The fact that we cannot know beforehand the time of Christ's coming, does not relieve us of the duty of being on the watch for it. It is because we do not know the time, that we must watch for the time. If a man wants to see the meteors which flash across the sky in the nights of August and November, he must be all the more watchful because he cannot know beforehand when they are coming. The lookout on the ocean steamer's masthead must be none the less watchful against icebergs, or headlands, or passing vessels, because be cannot know when they are to show themselves; and the denser the fog, the keener his watch must be. The time of Christ's second coming is concealed from us. The fact of that coming is foretold to us. The duty of living not only in expectancy of this event, but in prayerful watchfulness for it, is as plainly and as positively enjoined upon us, as is the requirement of any one of the ten commandments.

When it comes we know not. We know simply this — it is a fact in God's government. Slowly and steadily it is approaching. It encamps every night nearer to the race — to us — to me. We have no human almanacs that can foretell its coming. That it will come seems one of the fundamental thoughts of our mind, admitted everywhere and always. The Egyptians bore decided witness, in their books of the dead, to the coming of that day. Let not that day come upon you sleeping, said Jesus. Duty is ours — that day is God's.

(H. W. Beecher.)

First, our Saviour here declares the uncertainty of the time as to us and all creatures, when the general judgment shall be. And to express this the more emphatically, He tells us —

1. That God only knows it. He excludes from the knowledge of it, those who were most likely to know it, if God had not absolutely reserved it to Himself.

2. That the consideration of the uncertainty of the time should make us very careful to be always prepared for it. First, a general caution, "Take ye heed." From whence I shall observe, by the way, the great goodness of God to us, and His singular care of us. God hath acquainted us with whatever is necessary to direct and excite us to our duty; but He hath purposely concealed from us those things which might tend to make us slothful and careless, negligent and remiss in it. Besides this, it is always useful to the world to be kept in awe by the continual danger and terror of an approaching judgment.And it was no inconvenience at all that the apostles and first Christians had this apprehension of the nearness of that time; for no consideration could be more forcible to keep them steadfast in their profession, and to fortify them against sufferings.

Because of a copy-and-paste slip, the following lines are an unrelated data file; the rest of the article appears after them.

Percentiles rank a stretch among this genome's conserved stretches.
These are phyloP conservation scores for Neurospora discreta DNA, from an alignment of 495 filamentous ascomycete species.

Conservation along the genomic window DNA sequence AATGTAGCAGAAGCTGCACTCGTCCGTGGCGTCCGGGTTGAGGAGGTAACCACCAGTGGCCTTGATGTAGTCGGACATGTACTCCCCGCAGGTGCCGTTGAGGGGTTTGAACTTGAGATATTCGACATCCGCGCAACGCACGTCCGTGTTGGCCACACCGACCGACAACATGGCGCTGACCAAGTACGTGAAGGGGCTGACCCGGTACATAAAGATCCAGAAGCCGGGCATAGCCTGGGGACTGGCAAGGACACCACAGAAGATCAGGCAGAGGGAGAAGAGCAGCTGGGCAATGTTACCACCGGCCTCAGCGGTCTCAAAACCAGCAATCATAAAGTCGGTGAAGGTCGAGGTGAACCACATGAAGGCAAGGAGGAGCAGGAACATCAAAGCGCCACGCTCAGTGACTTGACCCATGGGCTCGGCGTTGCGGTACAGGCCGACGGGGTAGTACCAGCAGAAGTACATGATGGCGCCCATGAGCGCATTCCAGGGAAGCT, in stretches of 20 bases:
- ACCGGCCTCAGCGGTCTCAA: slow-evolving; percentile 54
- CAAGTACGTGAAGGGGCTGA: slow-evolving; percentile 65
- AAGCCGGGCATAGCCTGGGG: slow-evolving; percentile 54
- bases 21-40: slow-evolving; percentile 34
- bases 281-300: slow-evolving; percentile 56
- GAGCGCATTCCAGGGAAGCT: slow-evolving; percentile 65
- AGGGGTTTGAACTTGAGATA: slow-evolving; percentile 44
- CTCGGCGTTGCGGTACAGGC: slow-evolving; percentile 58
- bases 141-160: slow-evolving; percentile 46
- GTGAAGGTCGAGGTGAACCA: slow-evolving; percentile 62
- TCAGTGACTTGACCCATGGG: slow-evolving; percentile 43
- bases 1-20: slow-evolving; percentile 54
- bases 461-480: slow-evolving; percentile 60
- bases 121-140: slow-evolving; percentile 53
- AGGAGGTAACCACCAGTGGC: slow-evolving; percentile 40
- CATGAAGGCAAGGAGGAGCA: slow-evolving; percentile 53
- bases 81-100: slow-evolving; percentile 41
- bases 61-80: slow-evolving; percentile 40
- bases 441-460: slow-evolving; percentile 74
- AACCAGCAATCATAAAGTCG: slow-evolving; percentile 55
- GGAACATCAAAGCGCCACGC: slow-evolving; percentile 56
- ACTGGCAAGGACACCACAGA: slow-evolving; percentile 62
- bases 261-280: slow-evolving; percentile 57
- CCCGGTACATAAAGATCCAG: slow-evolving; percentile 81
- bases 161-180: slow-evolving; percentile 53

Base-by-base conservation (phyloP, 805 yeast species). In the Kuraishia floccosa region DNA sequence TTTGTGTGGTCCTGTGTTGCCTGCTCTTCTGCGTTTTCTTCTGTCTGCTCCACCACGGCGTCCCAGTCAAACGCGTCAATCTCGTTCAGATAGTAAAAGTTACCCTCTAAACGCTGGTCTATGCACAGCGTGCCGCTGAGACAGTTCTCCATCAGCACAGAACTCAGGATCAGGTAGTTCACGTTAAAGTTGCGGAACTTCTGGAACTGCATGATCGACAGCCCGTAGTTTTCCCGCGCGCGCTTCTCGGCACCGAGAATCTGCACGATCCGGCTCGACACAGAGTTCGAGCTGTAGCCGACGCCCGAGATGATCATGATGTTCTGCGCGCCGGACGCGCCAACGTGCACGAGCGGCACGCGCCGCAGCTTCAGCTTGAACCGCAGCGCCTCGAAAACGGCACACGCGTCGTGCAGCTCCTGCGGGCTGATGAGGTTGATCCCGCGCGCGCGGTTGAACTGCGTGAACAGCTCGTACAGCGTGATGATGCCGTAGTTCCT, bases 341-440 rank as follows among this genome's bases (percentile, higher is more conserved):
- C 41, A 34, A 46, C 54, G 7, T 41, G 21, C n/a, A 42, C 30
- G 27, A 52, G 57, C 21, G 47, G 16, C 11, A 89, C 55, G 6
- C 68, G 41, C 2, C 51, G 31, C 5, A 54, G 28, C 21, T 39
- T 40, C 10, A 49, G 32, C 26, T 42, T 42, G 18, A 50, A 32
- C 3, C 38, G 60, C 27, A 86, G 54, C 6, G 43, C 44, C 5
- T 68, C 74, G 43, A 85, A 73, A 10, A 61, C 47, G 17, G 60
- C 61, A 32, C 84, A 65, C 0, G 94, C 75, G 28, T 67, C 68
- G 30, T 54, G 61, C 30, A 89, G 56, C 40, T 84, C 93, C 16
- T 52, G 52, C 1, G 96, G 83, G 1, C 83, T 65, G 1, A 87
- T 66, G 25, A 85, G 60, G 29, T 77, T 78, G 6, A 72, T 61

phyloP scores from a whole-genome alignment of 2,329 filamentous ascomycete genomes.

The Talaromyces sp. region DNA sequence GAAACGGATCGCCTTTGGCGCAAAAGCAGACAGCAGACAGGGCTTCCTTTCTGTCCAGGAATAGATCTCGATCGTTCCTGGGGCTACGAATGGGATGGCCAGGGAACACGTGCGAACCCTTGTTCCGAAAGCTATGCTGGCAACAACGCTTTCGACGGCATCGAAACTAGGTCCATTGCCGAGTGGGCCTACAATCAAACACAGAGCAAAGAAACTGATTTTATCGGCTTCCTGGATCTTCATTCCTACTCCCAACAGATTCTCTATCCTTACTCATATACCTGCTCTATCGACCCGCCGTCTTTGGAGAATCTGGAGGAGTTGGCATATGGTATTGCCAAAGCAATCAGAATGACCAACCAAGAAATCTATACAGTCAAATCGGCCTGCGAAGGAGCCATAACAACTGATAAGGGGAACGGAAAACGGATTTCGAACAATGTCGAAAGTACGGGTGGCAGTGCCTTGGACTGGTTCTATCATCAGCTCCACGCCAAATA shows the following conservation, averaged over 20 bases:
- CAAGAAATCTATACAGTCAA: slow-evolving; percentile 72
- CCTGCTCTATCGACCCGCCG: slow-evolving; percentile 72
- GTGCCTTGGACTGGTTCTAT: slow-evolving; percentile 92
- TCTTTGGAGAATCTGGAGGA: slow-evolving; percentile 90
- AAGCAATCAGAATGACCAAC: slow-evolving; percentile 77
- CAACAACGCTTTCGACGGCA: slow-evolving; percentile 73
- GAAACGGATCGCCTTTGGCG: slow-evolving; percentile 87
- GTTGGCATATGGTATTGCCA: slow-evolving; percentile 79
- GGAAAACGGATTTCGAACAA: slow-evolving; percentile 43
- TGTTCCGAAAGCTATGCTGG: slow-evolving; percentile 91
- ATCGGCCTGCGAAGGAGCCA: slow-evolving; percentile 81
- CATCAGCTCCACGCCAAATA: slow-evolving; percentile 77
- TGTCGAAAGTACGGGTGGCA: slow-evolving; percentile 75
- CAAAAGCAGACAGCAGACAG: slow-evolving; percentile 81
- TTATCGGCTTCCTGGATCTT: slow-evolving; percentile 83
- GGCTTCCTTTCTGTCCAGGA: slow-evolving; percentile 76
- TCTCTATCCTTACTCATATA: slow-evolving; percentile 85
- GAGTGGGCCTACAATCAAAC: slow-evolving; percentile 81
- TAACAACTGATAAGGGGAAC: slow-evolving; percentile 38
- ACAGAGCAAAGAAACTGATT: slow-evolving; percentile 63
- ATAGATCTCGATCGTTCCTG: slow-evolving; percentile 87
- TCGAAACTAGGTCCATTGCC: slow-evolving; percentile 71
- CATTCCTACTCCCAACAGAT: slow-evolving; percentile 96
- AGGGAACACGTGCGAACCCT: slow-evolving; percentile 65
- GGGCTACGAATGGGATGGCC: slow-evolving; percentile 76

1. We should resolve without delay, to put ourselves into that state and condition, in which we may not be afraid judgment should find us. In the secure and negligent posture that most men live, even the better sort of men, if judgment should overtake them, how few could be saved! So that our first care must be to get out of this dangerous state of sin and insecurity, "to break off our sins by repentance," that we may be capable of the mercy of God, and at peace with Him, before He comes to execute judgment upon the world.

2. After this great work of repentance is over, we should be very careful how we contract any new guilt, by returning to our former sins, or by the gross neglect of any part of our duty.